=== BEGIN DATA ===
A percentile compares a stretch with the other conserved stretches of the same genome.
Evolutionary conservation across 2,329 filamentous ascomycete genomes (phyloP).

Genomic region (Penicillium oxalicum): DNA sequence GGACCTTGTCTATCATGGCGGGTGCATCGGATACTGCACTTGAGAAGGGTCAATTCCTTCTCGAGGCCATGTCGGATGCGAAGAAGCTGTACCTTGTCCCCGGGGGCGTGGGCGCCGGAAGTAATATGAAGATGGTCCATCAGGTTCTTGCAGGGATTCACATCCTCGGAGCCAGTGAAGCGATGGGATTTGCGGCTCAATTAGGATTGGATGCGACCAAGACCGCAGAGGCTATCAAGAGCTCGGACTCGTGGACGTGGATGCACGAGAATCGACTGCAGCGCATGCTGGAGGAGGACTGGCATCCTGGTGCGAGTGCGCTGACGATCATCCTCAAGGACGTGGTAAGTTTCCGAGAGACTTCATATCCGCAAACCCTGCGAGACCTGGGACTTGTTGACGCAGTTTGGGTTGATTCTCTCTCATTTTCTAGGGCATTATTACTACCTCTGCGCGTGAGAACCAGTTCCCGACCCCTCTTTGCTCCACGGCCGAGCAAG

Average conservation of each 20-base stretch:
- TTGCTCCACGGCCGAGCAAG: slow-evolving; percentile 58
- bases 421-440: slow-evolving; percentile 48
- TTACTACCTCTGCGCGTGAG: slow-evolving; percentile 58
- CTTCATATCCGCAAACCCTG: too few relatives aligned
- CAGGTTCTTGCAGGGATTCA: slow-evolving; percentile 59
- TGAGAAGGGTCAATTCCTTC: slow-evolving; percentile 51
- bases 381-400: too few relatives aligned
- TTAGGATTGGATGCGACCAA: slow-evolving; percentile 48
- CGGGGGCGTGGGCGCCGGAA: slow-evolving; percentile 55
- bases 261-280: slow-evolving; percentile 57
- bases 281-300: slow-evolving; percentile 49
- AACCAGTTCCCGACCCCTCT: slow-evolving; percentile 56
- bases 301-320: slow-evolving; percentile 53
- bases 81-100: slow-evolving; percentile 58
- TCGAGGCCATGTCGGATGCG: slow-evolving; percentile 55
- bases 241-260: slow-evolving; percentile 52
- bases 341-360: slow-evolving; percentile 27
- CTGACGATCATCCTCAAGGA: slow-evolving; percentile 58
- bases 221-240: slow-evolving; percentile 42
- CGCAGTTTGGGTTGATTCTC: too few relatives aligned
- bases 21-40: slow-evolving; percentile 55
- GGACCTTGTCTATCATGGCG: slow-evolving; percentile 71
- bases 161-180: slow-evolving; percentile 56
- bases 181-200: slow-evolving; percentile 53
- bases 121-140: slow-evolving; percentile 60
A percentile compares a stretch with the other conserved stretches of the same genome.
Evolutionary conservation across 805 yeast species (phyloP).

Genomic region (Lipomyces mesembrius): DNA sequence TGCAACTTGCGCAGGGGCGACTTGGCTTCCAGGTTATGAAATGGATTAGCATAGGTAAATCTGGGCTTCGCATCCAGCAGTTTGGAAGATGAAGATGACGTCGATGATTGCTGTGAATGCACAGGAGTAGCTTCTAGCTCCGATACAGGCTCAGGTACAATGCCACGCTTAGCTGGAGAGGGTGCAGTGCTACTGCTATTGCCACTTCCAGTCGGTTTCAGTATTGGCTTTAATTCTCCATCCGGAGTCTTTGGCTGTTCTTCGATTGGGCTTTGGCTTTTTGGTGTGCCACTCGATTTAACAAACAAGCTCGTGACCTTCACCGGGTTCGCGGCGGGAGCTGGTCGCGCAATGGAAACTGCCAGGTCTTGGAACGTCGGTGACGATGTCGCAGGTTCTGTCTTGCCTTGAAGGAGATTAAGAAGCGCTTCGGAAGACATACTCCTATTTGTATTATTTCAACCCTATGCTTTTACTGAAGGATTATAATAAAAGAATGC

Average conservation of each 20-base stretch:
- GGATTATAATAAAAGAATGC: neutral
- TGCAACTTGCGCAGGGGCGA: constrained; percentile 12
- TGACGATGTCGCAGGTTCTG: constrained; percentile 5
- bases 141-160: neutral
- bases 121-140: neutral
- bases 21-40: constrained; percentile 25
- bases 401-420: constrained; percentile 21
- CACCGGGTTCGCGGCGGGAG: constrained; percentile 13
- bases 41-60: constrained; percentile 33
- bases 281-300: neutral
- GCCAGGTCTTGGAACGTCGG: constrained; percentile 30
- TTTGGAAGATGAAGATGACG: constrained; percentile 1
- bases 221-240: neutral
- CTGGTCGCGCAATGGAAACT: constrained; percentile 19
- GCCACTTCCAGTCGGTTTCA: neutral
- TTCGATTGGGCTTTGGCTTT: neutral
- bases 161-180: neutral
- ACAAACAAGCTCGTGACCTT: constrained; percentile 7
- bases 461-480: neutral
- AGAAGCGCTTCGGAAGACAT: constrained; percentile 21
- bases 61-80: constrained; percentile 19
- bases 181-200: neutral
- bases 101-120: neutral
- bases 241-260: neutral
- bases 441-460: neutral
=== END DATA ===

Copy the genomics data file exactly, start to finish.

A percentile compares a stretch with the other conserved stretches of the same genome.
Evolutionary conservation across 2,329 filamentous ascomycete genomes (phyloP).

Genomic region (Penicillium oxalicum): DNA sequence GGACCTTGTCTATCATGGCGGGTGCATCGGATACTGCACTTGAGAAGGGTCAATTCCTTCTCGAGGCCATGTCGGATGCGAAGAAGCTGTACCTTGTCCCCGGGGGCGTGGGCGCCGGAAGTAATATGAAGATGGTCCATCAGGTTCTTGCAGGGATTCACATCCTCGGAGCCAGTGAAGCGATGGGATTTGCGGCTCAATTAGGATTGGATGCGACCAAGACCGCAGAGGCTATCAAGAGCTCGGACTCGTGGACGTGGATGCACGAGAATCGACTGCAGCGCATGCTGGAGGAGGACTGGCATCCTGGTGCGAGTGCGCTGACGATCATCCTCAAGGACGTGGTAAGTTTCCGAGAGACTTCATATCCGCAAACCCTGCGAGACCTGGGACTTGTTGACGCAGTTTGGGTTGATTCTCTCTCATTTTCTAGGGCATTATTACTACCTCTGCGCGTGAGAACCAGTTCCCGACCCCTCTTTGCTCCACGGCCGAGCAAG

Average conservation of each 20-base stretch:
- TTGCTCCACGGCCGAGCAAG: slow-evolving; percentile 58
- bases 421-440: slow-evolving; percentile 48
- TTACTACCTCTGCGCGTGAG: slow-evolving; percentile 58
- CTTCATATCCGCAAACCCTG: too few relatives aligned
- CAGGTTCTTGCAGGGATTCA: slow-evolving; percentile 59
- TGAGAAGGGTCAATTCCTTC: slow-evolving; percentile 51
- bases 381-400: too few relatives aligned
- TTAGGATTGGATGCGACCAA: slow-evolving; percentile 48
- CGGGGGCGTGGGCGCCGGAA: slow-evolving; percentile 55
- bases 261-280: slow-evolving; percentile 57
- bases 281-300: slow-evolving; percentile 49
- AACCAGTTCCCGACCCCTCT: slow-evolving; percentile 56
- bases 301-320: slow-evolving; percentile 53
- bases 81-100: slow-evolving; percentile 58
- TCGAGGCCATGTCGGATGCG: slow-evolving; percentile 55
- bases 241-260: slow-evolving; percentile 52
- bases 341-360: slow-evolving; percentile 27
- CTGACGATCATCCTCAAGGA: slow-evolving; percentile 58
- bases 221-240: slow-evolving; percentile 42
- CGCAGTTTGGGTTGATTCTC: too few relatives aligned
- bases 21-40: slow-evolving; percentile 55
- GGACCTTGTCTATCATGGCG: slow-evolving; percentile 71
- bases 161-180: slow-evolving; percentile 56
- bases 181-200: slow-evolving; percentile 53
- bases 121-140: slow-evolving; percentile 60
A percentile compares a stretch with the other conserved stretches of the same genome.
Evolutionary conservation across 805 yeast species (phyloP).

Genomic region (Lipomyces mesembrius): DNA sequence TGCAACTTGCGCAGGGGCGACTTGGCTTCCAGGTTATGAAATGGATTAGCATAGGTAAATCTGGGCTTCGCATCCAGCAGTTTGGAAGATGAAGATGACGTCGATGATTGCTGTGAATGCACAGGAGTAGCTTCTAGCTCCGATACAGGCTCAGGTACAATGCCACGCTTAGCTGGAGAGGGTGCAGTGCTACTGCTATTGCCACTTCCAGTCGGTTTCAGTATTGGCTTTAATTCTCCATCCGGAGTCTTTGGCTGTTCTTCGATTGGGCTTTGGCTTTTTGGTGTGCCACTCGATTTAACAAACAAGCTCGTGACCTTCACCGGGTTCGCGGCGGGAGCTGGTCGCGCAATGGAAACTGCCAGGTCTTGGAACGTCGGTGACGATGTCGCAGGTTCTGTCTTGCCTTGAAGGAGATTAAGAAGCGCTTCGGAAGACATACTCCTATTTGTATTATTTCAACCCTATGCTTTTACTGAAGGATTATAATAAAAGAATGC

Average conservation of each 20-base stretch:
- GGATTATAATAAAAGAATGC: neutral
- TGCAACTTGCGCAGGGGCGA: constrained; percentile 12
- TGACGATGTCGCAGGTTCTG: constrained; percentile 5
- bases 141-160: neutral
- bases 121-140: neutral
- bases 21-40: constrained; percentile 25
- bases 401-420: constrained; percentile 21
- CACCGGGTTCGCGGCGGGAG: constrained; percentile 13
- bases 41-60: constrained; percentile 33
- bases 281-300: neutral
- GCCAGGTCTTGGAACGTCGG: constrained; percentile 30
- TTTGGAAGATGAAGATGACG: constrained; percentile 1
- bases 221-240: neutral
- CTGGTCGCGCAATGGAAACT: constrained; percentile 19
- GCCACTTCCAGTCGGTTTCA: neutral
- TTCGATTGGGCTTTGGCTTT: neutral
- bases 161-180: neutral
- ACAAACAAGCTCGTGACCTT: constrained; percentile 7
- bases 461-480: neutral
- AGAAGCGCTTCGGAAGACAT: constrained; percentile 21
- bases 61-80: constrained; percentile 19
- bases 181-200: neutral
- bases 101-120: neutral
- bases 241-260: neutral
- bases 441-460: neutral